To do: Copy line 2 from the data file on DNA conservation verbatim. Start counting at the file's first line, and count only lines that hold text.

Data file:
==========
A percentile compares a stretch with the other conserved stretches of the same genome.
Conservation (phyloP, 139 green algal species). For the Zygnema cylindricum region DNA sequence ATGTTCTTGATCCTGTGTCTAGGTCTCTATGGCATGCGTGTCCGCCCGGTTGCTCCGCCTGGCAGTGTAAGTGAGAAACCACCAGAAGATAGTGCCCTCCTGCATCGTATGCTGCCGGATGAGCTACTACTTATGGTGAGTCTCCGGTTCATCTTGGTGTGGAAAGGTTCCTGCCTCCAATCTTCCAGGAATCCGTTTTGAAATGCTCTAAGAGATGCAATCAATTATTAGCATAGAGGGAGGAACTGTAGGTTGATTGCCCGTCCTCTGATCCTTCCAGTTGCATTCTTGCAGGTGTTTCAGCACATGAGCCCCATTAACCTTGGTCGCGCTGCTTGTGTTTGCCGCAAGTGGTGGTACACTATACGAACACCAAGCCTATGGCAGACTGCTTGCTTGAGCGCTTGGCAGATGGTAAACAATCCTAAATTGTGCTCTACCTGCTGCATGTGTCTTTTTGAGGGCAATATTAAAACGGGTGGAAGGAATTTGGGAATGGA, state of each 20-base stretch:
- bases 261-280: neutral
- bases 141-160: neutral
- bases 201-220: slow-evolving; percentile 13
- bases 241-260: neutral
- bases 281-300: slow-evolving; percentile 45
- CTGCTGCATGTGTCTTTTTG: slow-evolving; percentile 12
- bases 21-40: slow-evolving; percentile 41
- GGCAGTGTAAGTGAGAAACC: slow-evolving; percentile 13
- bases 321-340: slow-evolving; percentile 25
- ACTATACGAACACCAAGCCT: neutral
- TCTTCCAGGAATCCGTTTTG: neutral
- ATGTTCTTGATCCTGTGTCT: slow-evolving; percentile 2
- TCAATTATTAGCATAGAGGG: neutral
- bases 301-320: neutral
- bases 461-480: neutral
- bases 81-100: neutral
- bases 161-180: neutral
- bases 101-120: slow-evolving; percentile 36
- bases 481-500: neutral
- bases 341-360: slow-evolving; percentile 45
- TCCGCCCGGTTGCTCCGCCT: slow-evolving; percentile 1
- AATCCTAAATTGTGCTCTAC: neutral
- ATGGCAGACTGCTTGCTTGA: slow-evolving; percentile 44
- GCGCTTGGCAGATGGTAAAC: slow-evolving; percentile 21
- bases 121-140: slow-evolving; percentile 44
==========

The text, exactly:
Conservation (phyloP, 139 green algal species). For the Zygnema cylindricum region DNA sequence ATGTTCTTGATCCTGTGTCTAGGTCTCTATGGCATGCGTGTCCGCCCGGTTGCTCCGCCTGGCAGTGTAAGTGAGAAACCACCAGAAGATAGTGCCCTCCTGCATCGTATGCTGCCGGATGAGCTACTACTTATGGTGAGTCTCCGGTTCATCTTGGTGTGGAAAGGTTCCTGCCTCCAATCTTCCAGGAATCCGTTTTGAAATGCTCTAAGAGATGCAATCAATTATTAGCATAGAGGGAGGAACTGTAGGTTGATTGCCCGTCCTCTGATCCTTCCAGTTGCATTCTTGCAGGTGTTTCAGCACATGAGCCCCATTAACCTTGGTCGCGCTGCTTGTGTTTGCCGCAAGTGGTGGTACACTATACGAACACCAAGCCTATGGCAGACTGCTTGCTTGAGCGCTTGGCAGATGGTAAACAATCCTAAATTGTGCTCTACCTGCTGCATGTGTCTTTTTGAGGGCAATATTAAAACGGGTGGAAGGAATTTGGGAATGGA, state of each 20-base stretch: